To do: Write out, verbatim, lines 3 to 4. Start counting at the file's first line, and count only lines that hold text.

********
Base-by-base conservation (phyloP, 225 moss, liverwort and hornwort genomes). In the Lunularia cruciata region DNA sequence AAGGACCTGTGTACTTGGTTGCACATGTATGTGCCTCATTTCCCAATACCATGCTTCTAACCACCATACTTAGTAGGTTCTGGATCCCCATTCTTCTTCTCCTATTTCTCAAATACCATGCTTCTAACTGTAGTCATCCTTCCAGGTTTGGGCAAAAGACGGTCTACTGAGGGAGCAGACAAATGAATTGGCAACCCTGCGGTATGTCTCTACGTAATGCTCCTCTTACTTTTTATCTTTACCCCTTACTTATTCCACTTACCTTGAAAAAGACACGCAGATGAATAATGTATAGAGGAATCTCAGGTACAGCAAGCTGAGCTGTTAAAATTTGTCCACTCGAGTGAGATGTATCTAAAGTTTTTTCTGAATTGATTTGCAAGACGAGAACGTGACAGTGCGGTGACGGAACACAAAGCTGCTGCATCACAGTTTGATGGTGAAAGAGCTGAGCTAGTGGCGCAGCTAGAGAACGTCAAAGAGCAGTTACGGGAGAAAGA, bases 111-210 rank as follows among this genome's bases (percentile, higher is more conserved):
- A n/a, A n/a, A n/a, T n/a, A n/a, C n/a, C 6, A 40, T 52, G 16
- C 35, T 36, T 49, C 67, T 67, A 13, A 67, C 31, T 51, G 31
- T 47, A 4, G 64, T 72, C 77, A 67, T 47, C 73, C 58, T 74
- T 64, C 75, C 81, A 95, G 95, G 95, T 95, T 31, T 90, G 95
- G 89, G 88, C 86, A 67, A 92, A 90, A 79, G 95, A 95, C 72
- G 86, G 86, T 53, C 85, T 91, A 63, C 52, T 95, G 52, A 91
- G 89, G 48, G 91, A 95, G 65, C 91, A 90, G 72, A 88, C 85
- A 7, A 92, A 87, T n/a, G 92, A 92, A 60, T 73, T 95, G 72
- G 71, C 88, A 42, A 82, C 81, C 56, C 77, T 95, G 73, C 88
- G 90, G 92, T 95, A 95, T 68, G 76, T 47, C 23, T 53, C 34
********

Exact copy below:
- C 35, T 36, T 49, C 67, T 67, A 13, A 67, C 31, T 51, G 31
- T 47, A 4, G 64, T 72, C 77, A 67, T 47, C 73, C 58, T 74